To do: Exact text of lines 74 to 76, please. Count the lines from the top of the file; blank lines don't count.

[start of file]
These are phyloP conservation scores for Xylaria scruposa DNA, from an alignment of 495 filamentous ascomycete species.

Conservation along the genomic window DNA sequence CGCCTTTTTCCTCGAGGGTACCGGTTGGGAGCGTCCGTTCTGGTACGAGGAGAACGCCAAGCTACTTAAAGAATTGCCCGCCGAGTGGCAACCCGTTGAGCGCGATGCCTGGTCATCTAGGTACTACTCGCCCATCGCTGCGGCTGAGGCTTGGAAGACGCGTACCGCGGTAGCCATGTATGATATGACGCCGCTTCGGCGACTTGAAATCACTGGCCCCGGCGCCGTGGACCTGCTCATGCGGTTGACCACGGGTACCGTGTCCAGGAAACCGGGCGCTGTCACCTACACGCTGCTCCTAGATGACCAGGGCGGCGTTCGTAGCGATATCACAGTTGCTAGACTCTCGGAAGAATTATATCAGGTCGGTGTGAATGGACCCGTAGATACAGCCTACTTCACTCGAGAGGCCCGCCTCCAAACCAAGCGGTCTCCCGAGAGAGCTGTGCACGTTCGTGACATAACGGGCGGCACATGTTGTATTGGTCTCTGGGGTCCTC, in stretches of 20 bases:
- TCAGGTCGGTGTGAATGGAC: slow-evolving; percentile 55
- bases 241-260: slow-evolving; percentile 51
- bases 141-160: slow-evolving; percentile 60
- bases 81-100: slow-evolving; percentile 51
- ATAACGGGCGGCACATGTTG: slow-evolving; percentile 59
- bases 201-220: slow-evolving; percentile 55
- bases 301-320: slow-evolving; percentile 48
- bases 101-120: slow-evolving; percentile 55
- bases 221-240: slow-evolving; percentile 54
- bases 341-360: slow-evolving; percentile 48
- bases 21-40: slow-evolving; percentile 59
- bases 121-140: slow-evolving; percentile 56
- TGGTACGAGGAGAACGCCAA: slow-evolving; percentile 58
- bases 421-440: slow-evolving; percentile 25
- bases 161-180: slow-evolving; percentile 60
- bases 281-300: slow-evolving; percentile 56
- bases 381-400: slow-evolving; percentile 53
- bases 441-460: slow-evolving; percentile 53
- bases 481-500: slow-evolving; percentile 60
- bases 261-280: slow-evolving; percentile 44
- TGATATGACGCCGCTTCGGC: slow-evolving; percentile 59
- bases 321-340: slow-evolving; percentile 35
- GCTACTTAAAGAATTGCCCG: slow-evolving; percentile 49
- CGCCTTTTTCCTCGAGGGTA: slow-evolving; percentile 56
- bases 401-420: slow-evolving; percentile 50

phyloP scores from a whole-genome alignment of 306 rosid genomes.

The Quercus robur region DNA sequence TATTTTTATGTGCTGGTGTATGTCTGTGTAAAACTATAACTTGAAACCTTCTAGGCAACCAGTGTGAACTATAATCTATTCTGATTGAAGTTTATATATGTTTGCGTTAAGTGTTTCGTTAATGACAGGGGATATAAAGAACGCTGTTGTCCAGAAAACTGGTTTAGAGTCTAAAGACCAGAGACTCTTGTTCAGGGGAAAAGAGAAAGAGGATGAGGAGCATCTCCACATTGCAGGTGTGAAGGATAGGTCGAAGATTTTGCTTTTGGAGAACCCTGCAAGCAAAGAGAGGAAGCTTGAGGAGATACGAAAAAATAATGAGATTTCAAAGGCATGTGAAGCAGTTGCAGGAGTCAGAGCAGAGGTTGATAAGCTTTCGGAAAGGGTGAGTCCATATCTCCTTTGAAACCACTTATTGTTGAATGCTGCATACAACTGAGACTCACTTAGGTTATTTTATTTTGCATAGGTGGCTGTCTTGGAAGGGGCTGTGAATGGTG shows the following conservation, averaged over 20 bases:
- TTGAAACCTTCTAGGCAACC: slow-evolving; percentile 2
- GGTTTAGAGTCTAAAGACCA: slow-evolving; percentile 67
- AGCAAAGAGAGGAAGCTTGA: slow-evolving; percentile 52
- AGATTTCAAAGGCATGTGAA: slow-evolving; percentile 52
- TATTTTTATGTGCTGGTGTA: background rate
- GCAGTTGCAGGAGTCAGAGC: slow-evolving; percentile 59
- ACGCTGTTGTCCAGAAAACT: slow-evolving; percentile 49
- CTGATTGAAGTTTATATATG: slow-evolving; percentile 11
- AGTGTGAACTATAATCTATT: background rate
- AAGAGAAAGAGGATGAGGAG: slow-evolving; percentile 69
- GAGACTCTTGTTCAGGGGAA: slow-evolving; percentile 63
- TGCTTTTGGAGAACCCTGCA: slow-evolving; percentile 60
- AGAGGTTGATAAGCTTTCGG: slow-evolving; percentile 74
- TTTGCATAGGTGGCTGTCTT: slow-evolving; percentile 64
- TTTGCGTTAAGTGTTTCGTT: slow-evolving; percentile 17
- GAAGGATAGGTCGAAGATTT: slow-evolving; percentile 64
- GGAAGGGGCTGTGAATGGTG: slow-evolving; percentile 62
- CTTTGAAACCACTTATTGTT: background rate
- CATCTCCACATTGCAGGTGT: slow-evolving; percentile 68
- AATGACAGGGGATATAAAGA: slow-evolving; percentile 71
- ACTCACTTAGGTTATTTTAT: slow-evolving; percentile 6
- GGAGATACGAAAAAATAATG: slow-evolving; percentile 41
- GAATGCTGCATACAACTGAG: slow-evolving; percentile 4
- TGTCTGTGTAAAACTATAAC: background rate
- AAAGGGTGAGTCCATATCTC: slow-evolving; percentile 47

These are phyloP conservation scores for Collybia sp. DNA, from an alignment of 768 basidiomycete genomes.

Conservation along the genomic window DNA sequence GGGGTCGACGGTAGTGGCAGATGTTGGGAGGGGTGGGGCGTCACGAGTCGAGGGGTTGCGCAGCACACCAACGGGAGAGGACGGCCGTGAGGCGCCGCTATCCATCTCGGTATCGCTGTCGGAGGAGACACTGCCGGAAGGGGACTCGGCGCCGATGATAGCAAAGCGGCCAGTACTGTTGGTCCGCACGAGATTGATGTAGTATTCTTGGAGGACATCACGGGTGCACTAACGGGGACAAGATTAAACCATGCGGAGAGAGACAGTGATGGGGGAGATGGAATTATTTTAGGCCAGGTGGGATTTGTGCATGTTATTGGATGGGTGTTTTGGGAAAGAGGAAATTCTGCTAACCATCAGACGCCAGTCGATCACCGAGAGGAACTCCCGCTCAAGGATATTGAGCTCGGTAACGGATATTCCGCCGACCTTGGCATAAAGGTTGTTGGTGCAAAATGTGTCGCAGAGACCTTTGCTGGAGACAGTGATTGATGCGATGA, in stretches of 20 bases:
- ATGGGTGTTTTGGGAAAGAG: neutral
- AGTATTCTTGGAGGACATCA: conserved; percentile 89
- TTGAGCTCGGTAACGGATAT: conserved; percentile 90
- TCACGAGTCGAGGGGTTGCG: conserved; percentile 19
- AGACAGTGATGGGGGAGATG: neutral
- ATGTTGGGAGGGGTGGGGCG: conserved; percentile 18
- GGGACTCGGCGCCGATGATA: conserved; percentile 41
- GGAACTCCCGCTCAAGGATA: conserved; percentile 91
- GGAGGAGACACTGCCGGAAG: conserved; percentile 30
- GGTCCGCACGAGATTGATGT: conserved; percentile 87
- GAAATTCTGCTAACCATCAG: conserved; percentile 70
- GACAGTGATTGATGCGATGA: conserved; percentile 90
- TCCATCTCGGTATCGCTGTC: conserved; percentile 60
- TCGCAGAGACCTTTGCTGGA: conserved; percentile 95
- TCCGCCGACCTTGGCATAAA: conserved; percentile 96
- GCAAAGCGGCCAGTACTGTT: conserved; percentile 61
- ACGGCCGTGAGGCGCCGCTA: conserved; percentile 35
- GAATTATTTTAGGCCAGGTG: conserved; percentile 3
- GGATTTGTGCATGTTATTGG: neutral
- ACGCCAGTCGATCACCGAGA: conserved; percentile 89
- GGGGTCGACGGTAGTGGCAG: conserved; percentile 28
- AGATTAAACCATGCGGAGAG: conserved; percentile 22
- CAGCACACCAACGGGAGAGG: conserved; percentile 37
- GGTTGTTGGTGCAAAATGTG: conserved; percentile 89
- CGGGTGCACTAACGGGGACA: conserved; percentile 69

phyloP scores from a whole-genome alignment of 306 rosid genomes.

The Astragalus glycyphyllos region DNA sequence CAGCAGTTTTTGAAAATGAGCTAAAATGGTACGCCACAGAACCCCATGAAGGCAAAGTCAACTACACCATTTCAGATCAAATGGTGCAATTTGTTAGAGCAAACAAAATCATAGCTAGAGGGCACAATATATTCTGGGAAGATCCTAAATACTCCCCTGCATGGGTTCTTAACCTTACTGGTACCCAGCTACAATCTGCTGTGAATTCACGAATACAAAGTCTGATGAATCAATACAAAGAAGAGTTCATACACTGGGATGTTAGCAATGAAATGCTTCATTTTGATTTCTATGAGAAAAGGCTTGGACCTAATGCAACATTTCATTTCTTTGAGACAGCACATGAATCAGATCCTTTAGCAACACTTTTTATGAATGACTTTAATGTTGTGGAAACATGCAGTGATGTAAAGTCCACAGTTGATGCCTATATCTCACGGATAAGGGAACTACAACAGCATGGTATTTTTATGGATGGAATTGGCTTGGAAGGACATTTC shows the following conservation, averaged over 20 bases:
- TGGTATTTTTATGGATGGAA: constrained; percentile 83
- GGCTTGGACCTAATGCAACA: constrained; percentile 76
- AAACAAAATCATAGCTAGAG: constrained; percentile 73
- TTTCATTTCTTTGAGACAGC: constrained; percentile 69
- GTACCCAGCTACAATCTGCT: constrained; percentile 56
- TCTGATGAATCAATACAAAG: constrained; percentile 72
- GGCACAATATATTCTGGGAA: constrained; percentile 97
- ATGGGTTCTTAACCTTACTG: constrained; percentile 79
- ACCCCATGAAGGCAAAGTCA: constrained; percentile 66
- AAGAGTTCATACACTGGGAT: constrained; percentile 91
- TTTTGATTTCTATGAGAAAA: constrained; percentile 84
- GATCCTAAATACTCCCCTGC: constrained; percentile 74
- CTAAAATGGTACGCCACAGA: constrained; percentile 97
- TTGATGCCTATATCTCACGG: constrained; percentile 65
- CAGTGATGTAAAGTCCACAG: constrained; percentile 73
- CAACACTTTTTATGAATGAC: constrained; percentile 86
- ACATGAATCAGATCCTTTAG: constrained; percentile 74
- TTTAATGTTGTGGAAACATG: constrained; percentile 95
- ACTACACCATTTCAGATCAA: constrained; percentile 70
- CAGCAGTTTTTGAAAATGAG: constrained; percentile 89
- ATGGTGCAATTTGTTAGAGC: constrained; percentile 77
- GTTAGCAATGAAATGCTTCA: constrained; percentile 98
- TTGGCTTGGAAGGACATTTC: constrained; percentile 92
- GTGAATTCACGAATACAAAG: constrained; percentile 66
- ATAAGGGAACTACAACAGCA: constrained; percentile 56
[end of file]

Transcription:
- GAATTATTTTAGGCCAGGTG: conserved; percentile 3
- GGATTTGTGCATGTTATTGG: neutral
- ACGCCAGTCGATCACCGAGA: conserved; percentile 89